> Do you or anyone else use a submersible aquarium heater for mash temp control?
      > Bill
      >
      > --- In new_distillers@yahoogroups.com, "rye_junkie1" rye_junkie@ wrote:
      > >
      > > --- In new_distillers@yahoogroups.com, "billfitz49" <billfitz@> wrote:
      > > >
      > > > What's the ideal temperature to maintain during whiskey fermentation (Smiley's thin mash) for both speed and taste? How far into the ferment is it still beneficial to aerate? I'm a day and a half in and though my mash is fizzing and corn/rye/barley sludge from the bottom occasionally rises to the surface and disperses, it's nowhere near as active as the molasses ferments I'm used to.
      > > > Bill
      > > >
      > >
      > > That first one is really a tough question Bill. Since temperature affects both Speed and flavor(at least contributed by the yeast) one could, in theory, play around with temperature and make a perfect whiskey for themselves. I am betting though that only the most discerning sense of taste and smell could tell the difference.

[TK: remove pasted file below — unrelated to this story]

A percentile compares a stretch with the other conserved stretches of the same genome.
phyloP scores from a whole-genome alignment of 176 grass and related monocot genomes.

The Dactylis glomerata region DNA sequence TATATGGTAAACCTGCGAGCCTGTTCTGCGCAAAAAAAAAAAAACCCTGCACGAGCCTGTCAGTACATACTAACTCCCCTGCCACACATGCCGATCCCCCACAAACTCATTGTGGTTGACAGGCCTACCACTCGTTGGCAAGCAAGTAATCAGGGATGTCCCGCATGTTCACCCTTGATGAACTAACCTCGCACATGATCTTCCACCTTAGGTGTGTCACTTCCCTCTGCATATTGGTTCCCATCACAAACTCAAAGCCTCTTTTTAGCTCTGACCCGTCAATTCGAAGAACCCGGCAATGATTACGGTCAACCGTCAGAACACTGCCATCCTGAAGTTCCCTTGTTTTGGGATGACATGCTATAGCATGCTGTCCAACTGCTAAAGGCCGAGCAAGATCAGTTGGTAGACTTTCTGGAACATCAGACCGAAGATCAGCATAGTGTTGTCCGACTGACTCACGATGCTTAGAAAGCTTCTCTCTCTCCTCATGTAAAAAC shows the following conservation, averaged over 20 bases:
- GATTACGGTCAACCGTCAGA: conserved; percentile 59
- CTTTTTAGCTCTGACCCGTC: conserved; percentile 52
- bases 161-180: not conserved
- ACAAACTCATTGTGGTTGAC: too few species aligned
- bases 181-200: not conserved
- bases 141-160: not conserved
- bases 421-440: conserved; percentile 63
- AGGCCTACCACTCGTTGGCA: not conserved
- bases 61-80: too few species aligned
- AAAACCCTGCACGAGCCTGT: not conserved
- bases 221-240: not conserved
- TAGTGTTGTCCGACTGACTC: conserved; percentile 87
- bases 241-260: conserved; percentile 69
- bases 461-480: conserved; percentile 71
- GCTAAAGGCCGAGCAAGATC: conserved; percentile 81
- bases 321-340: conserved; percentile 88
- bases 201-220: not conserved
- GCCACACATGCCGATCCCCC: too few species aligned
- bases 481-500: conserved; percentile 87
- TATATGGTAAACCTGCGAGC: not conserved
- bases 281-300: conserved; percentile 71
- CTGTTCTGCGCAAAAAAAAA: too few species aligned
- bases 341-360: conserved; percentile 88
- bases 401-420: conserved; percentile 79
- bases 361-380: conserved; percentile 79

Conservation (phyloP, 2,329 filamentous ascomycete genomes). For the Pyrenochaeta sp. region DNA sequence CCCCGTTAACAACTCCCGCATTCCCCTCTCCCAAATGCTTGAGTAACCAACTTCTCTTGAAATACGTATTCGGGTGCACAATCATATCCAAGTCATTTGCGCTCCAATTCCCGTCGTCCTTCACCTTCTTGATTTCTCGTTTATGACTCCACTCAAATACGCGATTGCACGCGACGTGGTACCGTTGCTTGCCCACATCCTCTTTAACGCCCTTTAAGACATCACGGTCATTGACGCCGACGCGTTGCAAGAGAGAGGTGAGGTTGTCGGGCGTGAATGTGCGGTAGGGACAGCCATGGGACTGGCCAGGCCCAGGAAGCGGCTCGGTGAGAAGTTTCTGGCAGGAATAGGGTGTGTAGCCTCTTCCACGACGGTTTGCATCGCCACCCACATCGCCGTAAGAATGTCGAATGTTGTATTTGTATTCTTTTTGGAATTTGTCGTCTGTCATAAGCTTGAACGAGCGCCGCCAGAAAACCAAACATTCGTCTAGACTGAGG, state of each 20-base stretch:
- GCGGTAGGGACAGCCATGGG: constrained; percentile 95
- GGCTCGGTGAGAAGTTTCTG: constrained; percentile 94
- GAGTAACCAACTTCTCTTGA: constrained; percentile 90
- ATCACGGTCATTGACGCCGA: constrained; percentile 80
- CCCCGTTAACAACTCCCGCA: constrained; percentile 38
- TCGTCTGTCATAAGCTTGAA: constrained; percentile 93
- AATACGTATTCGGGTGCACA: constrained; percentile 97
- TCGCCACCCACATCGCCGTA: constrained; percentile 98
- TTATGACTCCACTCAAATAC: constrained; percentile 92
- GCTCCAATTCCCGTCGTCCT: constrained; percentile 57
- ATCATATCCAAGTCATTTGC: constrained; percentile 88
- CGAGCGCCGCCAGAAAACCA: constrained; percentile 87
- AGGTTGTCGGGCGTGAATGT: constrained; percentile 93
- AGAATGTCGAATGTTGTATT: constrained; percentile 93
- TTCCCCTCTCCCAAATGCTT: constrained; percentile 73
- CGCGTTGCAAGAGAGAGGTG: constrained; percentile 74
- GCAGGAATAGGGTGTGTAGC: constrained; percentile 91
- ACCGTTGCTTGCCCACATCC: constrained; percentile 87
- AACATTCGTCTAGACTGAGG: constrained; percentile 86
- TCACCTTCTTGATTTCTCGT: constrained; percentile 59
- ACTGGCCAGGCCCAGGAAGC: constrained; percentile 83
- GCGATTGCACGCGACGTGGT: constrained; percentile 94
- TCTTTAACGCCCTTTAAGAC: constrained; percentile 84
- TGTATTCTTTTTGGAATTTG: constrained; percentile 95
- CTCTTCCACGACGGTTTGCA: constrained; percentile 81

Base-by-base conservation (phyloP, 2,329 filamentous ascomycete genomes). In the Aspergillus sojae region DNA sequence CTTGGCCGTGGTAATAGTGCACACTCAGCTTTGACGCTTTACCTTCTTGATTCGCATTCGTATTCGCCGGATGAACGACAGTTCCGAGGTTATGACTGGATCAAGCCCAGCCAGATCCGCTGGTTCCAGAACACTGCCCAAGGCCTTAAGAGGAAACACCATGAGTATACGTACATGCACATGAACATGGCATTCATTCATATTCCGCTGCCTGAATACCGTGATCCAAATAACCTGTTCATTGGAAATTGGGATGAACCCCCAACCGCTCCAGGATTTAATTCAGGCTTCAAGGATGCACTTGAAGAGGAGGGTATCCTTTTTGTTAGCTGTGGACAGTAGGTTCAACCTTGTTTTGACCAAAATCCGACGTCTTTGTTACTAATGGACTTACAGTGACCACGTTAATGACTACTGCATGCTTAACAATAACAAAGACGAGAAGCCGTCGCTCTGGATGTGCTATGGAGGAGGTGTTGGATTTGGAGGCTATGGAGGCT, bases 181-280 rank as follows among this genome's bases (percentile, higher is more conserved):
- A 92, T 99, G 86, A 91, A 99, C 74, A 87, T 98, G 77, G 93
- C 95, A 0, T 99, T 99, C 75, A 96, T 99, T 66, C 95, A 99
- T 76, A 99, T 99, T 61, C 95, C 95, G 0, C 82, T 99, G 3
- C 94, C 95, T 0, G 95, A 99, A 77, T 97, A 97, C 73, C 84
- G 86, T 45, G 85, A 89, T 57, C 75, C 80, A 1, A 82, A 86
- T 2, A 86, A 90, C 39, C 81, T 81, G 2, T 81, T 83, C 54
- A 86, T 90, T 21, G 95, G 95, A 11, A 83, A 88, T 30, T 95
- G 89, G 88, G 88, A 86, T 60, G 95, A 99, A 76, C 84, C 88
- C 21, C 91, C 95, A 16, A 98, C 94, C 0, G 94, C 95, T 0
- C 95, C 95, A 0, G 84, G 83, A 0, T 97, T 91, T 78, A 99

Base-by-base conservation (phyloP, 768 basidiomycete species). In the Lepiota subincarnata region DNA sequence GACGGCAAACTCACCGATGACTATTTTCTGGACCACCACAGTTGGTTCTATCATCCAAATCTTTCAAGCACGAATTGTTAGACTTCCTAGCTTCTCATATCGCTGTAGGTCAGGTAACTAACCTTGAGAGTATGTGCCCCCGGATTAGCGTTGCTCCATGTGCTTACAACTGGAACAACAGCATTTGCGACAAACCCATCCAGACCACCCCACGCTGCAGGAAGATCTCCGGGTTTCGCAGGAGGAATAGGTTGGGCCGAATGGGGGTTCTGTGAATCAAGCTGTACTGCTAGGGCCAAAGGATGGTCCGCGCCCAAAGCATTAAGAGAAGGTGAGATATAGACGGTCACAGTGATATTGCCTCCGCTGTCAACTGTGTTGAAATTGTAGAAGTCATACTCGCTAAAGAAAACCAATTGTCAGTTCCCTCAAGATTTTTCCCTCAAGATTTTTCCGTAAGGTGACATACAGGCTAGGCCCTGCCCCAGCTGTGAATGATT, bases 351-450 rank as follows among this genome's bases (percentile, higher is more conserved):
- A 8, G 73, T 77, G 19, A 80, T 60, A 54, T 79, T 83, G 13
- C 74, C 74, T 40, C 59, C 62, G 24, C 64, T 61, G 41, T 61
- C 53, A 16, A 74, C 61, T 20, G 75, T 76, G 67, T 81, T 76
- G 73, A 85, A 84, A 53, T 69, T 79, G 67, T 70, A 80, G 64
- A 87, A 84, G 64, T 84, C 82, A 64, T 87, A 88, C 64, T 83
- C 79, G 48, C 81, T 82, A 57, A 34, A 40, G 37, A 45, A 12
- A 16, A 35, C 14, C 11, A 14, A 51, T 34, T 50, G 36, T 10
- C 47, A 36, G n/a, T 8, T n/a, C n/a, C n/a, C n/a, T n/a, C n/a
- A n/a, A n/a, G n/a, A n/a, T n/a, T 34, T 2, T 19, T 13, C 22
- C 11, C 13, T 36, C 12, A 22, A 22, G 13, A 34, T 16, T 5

> > Short answer: I like to keep a ferment between 79 and 84F. Seems when you start dipping into the 77 and below range you start adding DAYS to the ferment time.
      > > As for aerating the mash/wash. I never go past the 36 hour mark on AERATING but a gentle stirring to get the grains back into suspension, that I do daily. Usually creates quite an eruption. Gentle is the key.
      > >
      > > Mason
      > >
      >

    • billfitz49
      Thanks, Jim. Your information is very interesting. One reason I asked about the whiskey yeast is that I have no experience with it until now, as all my
      Message 2 of 9 , Jun 28, 2009
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        Thanks, Jim.
        Your information is very interesting. One reason I asked about the whiskey yeast is that I have no experience with it until now, as all my previous ferments have been molasses based washes which I try to keep a lot hotter, at 30C to 35C (86F to 95F). I use Danstil EDV 493 about which the White Labs literature says the following:

        TEMPERATURE TOLERANCE :
        Due to its tropical origin, the DANSTIL 493 EDV strain demonstrates excellent high temperature tolerance. The DANSTIL 493 EDV will tolerate up to 38C, however, the optimum ethanol yield is achieved when the fermentation temperature is between 30 and 36°C.

        As for the Prestige Whiskey Yeast, so far I haven't found any info as to it's temperature tolerances so your info and Mason's is appreciated.